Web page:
... I think I'm just going to go back to bed.
     
  4. defscarlett

    defscarlett

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    I have a Canon PIXMA MP560 that I really like, it's probably a little older now, think I bought it two years ago now. It allows you to run it until it's dry. It has the same tank system as cwwozniak's (Has four seperate color ink cartridges, and one larger black ink one) Only downfall is, that if you're out of one ink color it won't print anything that includes if you're out of say yellow it won't even let you print black only.

    I'll see if I can give you a run down of the terms mentioned above

    Third party chipped: Off brand/generic ink
    Ink Gauges: Tells you how much ink you have left
    Tank System: Type of ink cartridge setup
    Duplex scanning: Scans paper on both sides instead of just one at a time
    Fax Capabilities: It can also be used as a fax machine.
     
  5. HillbillyTech99

    HillbillyTech99

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    If you want to stay cheap and stay printing in color, then ink is the way to go. But if you can go to black and white printing only, I would go with a laser printer, far cheaper when having to replace the supplies because it uses a toner cartridge, no mess, and you get a lot more prints. Brother makes a good laser printer that has everything but fax, it standard copy/print/scan, can print wireless, network, or USB and is easy to setup, not a bad price tag either. I just bought one as a christmas present and ran about $120 I think.
     
  6. Amoeba

    Amoeba Thread Starter

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    Guys, you're going to have to simplify your technical language a bit please. HillbillyTech99's reply was nice and simple, for example.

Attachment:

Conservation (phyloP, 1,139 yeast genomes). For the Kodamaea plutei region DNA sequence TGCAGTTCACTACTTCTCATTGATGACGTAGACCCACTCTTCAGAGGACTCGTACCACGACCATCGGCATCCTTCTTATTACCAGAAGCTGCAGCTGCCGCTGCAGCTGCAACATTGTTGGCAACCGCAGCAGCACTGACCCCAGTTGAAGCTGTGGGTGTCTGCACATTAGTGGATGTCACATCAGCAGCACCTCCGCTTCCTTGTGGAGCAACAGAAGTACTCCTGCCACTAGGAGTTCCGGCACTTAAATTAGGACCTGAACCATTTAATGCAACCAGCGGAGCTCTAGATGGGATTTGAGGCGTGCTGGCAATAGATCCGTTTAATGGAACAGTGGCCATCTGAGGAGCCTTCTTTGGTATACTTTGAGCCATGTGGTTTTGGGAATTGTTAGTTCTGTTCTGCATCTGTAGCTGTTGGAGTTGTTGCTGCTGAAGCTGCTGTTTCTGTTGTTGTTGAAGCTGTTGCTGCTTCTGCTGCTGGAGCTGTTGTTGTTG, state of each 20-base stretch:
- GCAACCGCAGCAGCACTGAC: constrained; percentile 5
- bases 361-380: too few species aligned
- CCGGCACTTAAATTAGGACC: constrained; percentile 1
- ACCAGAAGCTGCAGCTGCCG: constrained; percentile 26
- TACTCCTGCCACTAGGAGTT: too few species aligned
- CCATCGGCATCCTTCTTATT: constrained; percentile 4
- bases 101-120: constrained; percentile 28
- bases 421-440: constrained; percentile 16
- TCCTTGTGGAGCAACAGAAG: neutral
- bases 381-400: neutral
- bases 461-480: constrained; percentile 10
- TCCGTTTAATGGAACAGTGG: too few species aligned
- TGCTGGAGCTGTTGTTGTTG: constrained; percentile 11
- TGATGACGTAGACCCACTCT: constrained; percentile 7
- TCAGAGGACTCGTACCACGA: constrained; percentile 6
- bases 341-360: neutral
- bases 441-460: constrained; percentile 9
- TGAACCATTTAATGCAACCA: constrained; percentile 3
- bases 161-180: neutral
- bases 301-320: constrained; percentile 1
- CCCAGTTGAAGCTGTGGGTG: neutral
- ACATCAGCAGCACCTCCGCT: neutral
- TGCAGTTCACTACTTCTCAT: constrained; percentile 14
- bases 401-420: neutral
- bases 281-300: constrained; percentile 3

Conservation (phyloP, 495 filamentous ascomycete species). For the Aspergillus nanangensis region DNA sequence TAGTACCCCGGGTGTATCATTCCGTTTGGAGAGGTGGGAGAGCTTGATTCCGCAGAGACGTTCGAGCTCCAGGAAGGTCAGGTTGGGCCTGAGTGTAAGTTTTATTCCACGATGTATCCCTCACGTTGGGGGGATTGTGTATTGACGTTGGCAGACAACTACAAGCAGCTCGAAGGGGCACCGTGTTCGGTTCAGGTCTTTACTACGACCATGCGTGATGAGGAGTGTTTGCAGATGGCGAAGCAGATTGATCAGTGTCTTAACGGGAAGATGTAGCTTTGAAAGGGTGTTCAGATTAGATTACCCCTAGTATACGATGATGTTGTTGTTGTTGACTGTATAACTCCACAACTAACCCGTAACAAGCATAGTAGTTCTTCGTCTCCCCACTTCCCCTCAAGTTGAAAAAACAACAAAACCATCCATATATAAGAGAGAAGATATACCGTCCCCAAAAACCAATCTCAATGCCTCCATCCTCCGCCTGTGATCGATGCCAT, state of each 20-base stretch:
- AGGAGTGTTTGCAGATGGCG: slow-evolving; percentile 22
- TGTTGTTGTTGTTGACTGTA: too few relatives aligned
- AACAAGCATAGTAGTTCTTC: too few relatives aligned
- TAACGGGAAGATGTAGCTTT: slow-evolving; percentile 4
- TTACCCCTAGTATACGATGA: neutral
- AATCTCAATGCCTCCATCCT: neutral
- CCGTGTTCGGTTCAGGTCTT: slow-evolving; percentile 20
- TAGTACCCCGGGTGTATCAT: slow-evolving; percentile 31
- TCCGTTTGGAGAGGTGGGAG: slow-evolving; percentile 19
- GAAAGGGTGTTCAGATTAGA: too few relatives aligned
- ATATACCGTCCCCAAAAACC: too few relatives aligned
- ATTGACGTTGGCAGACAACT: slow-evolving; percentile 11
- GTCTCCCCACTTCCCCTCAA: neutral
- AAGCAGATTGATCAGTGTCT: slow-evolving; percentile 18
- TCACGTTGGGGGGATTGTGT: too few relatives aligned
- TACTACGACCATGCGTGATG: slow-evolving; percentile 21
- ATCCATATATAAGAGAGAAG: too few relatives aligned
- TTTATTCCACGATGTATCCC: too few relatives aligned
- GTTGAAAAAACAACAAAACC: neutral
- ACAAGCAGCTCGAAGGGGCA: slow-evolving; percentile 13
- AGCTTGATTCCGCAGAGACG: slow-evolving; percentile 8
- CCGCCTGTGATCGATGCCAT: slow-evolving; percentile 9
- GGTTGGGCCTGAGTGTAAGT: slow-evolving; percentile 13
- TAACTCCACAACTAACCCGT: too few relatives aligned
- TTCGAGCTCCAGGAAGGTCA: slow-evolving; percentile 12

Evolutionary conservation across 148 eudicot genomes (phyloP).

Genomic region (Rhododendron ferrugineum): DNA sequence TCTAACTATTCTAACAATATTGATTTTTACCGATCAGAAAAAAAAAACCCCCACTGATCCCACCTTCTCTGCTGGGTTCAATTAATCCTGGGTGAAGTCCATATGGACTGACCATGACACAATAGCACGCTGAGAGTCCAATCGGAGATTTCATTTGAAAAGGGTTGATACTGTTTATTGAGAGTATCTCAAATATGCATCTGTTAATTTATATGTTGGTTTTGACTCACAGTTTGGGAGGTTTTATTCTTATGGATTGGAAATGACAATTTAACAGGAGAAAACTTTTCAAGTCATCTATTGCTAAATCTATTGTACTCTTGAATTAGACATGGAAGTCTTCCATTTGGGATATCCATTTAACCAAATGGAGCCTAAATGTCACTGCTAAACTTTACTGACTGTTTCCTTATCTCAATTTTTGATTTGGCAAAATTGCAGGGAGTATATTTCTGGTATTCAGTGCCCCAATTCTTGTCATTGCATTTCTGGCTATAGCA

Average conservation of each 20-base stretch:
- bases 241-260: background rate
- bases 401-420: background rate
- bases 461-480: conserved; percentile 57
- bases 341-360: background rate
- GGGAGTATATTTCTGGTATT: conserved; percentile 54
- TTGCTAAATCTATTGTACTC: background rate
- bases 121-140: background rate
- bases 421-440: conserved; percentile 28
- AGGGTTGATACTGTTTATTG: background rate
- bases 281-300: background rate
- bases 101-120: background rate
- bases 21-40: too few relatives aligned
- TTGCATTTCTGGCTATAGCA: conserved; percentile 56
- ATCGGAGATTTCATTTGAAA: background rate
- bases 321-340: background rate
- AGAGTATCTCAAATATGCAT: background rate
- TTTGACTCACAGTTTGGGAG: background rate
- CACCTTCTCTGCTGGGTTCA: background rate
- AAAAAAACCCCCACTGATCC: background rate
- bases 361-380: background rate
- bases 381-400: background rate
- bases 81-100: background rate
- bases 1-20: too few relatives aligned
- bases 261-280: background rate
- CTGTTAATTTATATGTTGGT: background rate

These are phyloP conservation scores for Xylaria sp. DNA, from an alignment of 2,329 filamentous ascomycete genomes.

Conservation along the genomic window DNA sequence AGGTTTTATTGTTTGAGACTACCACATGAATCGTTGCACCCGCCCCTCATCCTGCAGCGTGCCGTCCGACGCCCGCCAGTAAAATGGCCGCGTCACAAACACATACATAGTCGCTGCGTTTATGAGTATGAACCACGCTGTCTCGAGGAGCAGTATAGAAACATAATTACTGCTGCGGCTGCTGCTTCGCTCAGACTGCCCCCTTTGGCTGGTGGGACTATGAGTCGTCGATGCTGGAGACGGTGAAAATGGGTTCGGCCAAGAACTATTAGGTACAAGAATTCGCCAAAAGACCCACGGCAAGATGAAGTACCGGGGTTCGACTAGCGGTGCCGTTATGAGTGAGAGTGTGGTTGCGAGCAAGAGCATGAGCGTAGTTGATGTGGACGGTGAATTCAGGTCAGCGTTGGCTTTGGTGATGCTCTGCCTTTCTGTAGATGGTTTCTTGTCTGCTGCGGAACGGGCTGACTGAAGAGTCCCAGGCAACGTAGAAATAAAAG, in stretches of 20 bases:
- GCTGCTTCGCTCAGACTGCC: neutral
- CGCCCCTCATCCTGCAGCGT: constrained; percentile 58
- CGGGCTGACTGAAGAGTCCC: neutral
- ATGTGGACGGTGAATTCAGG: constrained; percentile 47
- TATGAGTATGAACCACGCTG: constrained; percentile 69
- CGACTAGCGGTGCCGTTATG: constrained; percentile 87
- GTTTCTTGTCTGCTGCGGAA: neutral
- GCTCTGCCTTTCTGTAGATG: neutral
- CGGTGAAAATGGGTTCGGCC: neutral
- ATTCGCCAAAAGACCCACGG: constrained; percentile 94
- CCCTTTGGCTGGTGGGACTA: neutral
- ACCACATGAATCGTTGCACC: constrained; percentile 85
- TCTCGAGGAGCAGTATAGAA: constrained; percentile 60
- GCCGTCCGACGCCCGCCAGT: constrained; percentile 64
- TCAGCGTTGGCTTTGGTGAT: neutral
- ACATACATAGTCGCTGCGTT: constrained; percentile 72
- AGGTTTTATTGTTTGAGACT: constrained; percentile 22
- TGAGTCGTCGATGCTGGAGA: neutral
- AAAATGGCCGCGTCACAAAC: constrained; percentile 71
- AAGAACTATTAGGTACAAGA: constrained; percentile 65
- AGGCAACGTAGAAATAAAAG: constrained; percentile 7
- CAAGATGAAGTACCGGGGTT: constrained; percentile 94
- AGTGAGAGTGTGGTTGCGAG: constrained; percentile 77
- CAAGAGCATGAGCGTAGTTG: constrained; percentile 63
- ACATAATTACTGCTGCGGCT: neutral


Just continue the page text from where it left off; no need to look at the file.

Does that type of printer lock up when the link is "low", HillbillyTech99?
     
  7. justcansin

    justcansin

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    you're out of one ink color it won't print anything that includes if you're out of say yellow it won't even let you print black only. [​IMG]
     
  8. Amoeba

    Amoeba Thread Starter

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    I know.
     
  9. HillbillyTech99

    HillbillyTech99

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    If your talking about the toner printer then no, it will warn you when the toner is getting low, but will continue to print and when you change out the container it will recognize it. Worst case is when you change it out, that you have to go into the menu on the display of the machine and tell it new toner was insalled, but thats kind of old technology I haven't seen any new ones that still do that in a few years. You can get a color toner machine as well, but the up front price will be a little high. My opinion is a laser machine is always the way to go so that you don't have to mess with ink cartridges that dry up after not being used for a while, or now the extremely high price of the ink. 1 toner cartridge on a black and white can give thousands of prints without the headache.
     
  10. Amoeba

    Amoeba Thread Starter

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    So how can I tell which ones don't lock up when the ink/toner is low? That's all I'm really interested in.